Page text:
The Green Bank Observatory of the United States has reportedly detected the biggest ever neutron star known to the mankind so far. Located 4,600 light years away from the earth, this massive neutron star has left astrophysicists perplexed. That is because of the mass of the supernova – according to the scientists, it is too massive to exist. Called J0740+6620, this new found neutron star is close to the theoretically predicted maximum mass that a neutron star can achieve.
The neutron star has been measured to have packed a mass 2.17 times the mass of the sun into a sphere only 30 kilometers across. This measurement also approaches the limit of how a massive single object can be compacted without crushing itself down into a black hole. Recent work involving gravitational waves observed from colliding neutron stars by LIGO suggests that 2.17 solar masses might be very near that limit.
Thankful Cromartie, a graduate student at the University of Virginia and Grote Reber pre-doctoral fellow at the National Radio Astronomy Observatory in Charlottesville, Virginia, said about the findings,“Neutron stars are as mysterious as they are fascinating. These city-sized objects are essentially ginormous atomic nuclei. They are so massive that their interiors take on weird properties. Finding the maximum mass that physics and nature will allow can teach us a great deal about this otherwise inaccessible realm in astrophysics”.
What is a neutron star and how it is formed?
A star does not twinkle forever, a star also dies. But what remains after the death of a star depends upon the mass a star has in its lifetime. A star with lesser mass would end up in something called the white dwarf, while a massive star would become a black hole after its death. But in between them, are the neutron stars. When a star with mass greater than the sun undergoes Supernova explosion, the compressed remnants make the neutron star—the densest normal objects in the known universe. The black holes are even denser and far from the normal.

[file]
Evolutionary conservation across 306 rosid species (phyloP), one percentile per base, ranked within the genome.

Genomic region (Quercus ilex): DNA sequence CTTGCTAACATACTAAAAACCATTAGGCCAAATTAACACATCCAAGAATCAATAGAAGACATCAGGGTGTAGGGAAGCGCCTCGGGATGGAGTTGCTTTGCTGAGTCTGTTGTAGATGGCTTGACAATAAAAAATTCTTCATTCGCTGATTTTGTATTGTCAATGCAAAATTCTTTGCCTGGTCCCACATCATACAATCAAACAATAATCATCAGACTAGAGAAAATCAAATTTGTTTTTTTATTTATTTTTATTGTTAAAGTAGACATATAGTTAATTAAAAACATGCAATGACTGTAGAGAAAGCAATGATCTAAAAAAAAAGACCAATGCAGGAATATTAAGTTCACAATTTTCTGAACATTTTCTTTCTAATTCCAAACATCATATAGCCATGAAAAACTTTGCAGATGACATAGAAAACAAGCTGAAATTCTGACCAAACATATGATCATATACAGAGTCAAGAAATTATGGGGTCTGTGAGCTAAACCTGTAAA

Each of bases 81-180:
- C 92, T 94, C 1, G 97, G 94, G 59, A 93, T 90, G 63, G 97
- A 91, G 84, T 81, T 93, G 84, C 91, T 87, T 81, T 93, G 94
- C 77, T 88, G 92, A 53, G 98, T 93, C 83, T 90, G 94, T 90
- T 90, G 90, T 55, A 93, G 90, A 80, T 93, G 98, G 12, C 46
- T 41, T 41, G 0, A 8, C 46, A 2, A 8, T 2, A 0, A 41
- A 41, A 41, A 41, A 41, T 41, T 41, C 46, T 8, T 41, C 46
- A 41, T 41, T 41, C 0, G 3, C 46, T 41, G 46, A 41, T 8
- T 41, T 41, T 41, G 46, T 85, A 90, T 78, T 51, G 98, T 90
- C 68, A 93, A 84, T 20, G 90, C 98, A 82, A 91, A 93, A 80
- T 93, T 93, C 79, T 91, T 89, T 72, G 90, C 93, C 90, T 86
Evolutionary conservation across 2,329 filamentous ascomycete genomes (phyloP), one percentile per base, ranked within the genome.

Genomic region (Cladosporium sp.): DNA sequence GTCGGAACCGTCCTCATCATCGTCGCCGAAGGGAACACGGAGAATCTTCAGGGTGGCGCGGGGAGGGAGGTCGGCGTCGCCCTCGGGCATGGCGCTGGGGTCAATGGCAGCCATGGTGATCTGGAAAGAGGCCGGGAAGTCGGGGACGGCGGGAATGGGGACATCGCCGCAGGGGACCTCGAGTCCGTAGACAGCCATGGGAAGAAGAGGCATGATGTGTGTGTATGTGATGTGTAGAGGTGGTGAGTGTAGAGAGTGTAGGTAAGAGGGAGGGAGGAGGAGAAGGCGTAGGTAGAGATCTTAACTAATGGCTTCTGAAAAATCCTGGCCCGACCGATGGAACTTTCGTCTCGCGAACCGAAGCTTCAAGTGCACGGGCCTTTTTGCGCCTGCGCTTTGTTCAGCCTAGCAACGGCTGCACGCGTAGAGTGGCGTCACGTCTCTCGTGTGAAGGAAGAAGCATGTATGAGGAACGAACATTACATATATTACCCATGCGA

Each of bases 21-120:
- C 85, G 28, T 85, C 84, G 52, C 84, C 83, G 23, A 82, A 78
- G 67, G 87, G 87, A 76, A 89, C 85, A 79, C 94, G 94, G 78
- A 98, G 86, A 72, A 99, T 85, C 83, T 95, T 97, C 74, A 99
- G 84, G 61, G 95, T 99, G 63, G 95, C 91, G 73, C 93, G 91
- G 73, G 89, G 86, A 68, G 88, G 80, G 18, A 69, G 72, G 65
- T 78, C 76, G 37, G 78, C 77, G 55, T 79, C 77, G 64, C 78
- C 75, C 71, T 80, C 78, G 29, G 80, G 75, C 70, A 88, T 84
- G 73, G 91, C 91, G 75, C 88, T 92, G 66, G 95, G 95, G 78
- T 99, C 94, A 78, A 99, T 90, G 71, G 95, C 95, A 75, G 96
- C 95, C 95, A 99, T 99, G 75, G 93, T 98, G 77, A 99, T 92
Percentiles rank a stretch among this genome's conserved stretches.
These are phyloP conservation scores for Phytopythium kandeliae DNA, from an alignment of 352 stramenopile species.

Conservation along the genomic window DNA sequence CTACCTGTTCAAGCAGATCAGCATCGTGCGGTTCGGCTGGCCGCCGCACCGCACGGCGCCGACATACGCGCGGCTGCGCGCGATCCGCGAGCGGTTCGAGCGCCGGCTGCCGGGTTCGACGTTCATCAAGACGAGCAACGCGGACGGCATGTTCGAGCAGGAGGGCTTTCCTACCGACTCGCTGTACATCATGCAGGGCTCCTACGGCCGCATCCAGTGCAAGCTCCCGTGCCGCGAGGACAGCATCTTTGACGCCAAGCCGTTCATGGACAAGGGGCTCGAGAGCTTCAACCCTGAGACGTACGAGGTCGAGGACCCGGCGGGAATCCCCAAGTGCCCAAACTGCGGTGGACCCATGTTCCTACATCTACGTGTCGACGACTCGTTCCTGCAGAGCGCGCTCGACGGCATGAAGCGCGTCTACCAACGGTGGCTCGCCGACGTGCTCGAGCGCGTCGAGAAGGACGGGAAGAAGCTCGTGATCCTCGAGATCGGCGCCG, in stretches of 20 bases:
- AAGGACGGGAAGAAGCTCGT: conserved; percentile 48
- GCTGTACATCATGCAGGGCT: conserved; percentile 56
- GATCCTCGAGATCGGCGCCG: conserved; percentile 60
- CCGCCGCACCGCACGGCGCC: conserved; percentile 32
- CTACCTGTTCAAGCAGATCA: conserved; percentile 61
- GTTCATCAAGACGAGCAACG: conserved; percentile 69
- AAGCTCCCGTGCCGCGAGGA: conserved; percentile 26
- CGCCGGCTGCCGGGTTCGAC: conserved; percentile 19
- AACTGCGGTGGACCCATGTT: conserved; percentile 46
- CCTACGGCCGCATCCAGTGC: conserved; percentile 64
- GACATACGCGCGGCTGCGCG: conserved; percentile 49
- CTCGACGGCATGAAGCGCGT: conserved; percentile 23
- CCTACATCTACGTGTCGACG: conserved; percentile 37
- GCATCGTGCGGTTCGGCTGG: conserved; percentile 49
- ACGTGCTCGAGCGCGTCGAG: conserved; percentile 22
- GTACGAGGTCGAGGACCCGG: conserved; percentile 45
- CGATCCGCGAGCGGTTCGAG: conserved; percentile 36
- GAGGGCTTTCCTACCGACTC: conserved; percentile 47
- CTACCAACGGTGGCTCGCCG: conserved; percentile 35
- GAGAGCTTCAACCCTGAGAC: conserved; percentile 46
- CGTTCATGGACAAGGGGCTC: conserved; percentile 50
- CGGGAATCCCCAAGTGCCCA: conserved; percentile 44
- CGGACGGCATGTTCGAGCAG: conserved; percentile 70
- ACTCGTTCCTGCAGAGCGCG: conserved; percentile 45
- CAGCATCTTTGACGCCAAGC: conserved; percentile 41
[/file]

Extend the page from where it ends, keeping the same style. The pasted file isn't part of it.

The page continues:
What we see as the twinkling of the stars in our night sky is an outcome of a simple continuous process. In the stars, the simplest molecule hydrogen undergoes fusion and as a result helium is formed. In this fusion process, energy of an enormous amount is released, which in turn is radiated through space. This energy is what makes the stars shiny and we see the twinkling. But the fusion process, as other things in the universe, is not infinite. Billions of years after fusion and shining, a star runs out of the fuel and then the process of its death starts. The neutron star is also an outcome of such a billion-year process.
A neutron star, the leftover core of a massive star after the supernova explosion, is made up primarily of neutrons—the neutral entity in a molecule.
The most massive neutron star is also a rapidly spinning pulsar, which means that it emits twin beams of radio waves from its magnetic poles. These twin beams sweep across space, which can be imagined as the light from a lighthouse.
The Green Bank Observatory scientists were able to calculate the mass of the neutron star by studying the delay that occurs when the pulsar gets behind a nearby white dwarf star.
“The orientation of this binary star system created a fantastic cosmic laboratory. Neutron stars have this tipping point where their interior densities get so extreme that the force of gravity overwhelms even the ability of neutrons to resist further collapse. Each "most massive" neutron star we find brings us closer to identifying that tipping point and helping us to understand the physics of matter at these mindboggling densities” said Scott Ransom, an astronomer involved in the study.